Sex and the city's magazine

First published as a letter to the editor in FishHead’s April 2015 issue.


Dear FishHead Magazine,

I have just read your March “sex” themed issue, and expect to see the following response in full in your April letters section [this letter can be read in that issue].

I would like to know if FH is aware of the ongoing public discussion concerning rape culture in New Zealand spurred by the Roastbusters case in 2013. Or if it has noticed that so many women suffer from domestic violence in this country that we consider the need for Women’s Refuge and Rape Crisis centres in our cities as mundane and self-evidently necessary as public toilets. Or that there is a pathway leading to Victoria University nicknamed ‘rape alley’, or that last year Massey University advised female students to wear running shoes and carry whistles to avoid sexual assault. I wonder if FH has noticed that New Zealand’s domestic violence rates are so high we run public campaigns celebrating the upright character of men who do -not- abuse women. Still this violence goes underreported since wherever rape culture goes, victim blaming follows.

The sex industry that you discuss in your issue is a core part of upholding and promoting the already widespread, misogynistic notion, drummed into girls from childhood, that women are commodities for male gratification and capital gain. Wellington’s major players, the Chow brothers, own over 70% of the industry here and are notorious for their mistreatment of women and readiness to turn a blind eye to habitual harrassment and abuse.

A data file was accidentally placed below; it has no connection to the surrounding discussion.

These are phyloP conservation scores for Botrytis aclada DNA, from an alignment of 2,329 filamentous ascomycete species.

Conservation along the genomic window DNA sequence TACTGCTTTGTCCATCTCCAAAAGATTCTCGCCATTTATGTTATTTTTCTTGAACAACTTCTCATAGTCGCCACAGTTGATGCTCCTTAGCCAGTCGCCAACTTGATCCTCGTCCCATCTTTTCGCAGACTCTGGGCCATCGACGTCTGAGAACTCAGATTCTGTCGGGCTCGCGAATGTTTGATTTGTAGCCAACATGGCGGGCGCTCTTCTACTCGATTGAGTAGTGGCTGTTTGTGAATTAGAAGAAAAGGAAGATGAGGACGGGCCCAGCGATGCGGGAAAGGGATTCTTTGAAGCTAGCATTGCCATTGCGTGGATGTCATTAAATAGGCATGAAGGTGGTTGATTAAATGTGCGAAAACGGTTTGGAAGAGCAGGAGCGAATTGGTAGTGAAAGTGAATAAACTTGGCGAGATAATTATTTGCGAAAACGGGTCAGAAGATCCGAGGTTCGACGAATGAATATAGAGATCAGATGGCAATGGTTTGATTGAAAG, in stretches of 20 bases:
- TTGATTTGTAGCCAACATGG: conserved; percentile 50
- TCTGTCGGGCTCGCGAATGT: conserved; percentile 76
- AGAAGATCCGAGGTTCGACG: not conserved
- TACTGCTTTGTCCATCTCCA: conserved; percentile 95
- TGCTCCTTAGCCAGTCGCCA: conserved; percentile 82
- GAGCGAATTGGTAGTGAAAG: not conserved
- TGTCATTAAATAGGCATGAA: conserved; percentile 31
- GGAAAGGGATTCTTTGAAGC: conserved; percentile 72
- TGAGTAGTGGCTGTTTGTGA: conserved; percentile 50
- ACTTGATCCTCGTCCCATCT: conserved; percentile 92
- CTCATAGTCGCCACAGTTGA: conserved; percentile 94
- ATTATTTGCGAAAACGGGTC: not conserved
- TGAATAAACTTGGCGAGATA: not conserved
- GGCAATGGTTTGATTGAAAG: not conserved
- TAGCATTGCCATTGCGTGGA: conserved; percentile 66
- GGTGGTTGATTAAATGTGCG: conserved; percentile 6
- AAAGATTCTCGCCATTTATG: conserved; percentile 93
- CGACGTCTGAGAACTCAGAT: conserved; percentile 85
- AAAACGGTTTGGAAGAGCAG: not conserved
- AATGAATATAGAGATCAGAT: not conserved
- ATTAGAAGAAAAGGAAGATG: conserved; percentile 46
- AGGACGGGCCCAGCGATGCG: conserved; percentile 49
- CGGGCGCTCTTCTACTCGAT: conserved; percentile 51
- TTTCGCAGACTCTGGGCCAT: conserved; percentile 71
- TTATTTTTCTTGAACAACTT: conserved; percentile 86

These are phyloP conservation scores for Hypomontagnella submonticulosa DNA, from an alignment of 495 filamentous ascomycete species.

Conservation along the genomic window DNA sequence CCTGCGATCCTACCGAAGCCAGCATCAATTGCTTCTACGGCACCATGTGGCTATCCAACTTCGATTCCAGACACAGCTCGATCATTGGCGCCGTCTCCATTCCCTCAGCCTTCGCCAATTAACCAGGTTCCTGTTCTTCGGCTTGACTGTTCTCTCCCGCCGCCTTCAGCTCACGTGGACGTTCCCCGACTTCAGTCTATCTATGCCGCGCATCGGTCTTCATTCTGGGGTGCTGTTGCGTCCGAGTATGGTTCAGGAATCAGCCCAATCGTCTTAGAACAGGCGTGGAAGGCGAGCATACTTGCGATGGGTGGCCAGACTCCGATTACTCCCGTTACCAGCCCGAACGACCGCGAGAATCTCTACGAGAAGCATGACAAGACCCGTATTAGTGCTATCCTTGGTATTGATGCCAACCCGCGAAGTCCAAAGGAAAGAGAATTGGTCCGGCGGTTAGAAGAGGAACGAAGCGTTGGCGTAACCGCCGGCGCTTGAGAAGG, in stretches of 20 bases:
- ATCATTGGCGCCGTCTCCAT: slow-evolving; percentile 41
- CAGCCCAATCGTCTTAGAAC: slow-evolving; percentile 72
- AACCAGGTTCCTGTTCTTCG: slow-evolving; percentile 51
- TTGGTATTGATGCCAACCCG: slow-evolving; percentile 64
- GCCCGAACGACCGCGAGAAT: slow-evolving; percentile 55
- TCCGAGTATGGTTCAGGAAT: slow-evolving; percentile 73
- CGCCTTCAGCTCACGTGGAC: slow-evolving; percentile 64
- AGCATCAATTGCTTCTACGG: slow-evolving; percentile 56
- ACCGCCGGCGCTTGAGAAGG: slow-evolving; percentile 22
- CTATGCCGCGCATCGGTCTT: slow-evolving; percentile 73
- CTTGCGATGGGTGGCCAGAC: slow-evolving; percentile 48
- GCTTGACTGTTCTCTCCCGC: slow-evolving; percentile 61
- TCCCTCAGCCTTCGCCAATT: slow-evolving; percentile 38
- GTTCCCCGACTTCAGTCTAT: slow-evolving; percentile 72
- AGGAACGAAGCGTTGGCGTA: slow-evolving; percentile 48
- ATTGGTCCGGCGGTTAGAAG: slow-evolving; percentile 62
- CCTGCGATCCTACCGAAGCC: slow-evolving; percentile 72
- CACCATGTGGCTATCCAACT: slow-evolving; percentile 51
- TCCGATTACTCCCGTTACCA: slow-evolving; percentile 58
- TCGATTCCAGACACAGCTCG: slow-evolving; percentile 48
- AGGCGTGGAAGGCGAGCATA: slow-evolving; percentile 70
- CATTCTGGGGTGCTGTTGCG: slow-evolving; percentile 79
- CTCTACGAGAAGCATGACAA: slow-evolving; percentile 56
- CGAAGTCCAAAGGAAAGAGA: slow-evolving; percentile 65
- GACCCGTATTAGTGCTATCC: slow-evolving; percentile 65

I understand that FH had a critical article in the works on this topic for the issue, which it decided not to publish at the last minute. Not only was this piece not published, but the editorial does not betray any knowledge of its content, preferring instead to talk – predictably if disingenuously – about the rugby.

As long as Women’s Refuge and Rape Crisis centres and safe houses are required in this city, sex is not a topic to be treated casually in any publication considering itself to have any journalistic integrity or concern for Wellingtonians.

I’m reminded of Eleanor Catton’s reponse to CK Stead, who responded to 2013’s Roastbusters outcry by calling it hyperbolic. “Rape culture,” Catton said, “means shutting down conversations about rape.” Take heed, FH.

If you liked this article feel free to leave a tip.

Personal Info

Donation Total: $2.00

Leave a Reply

Scroll to Top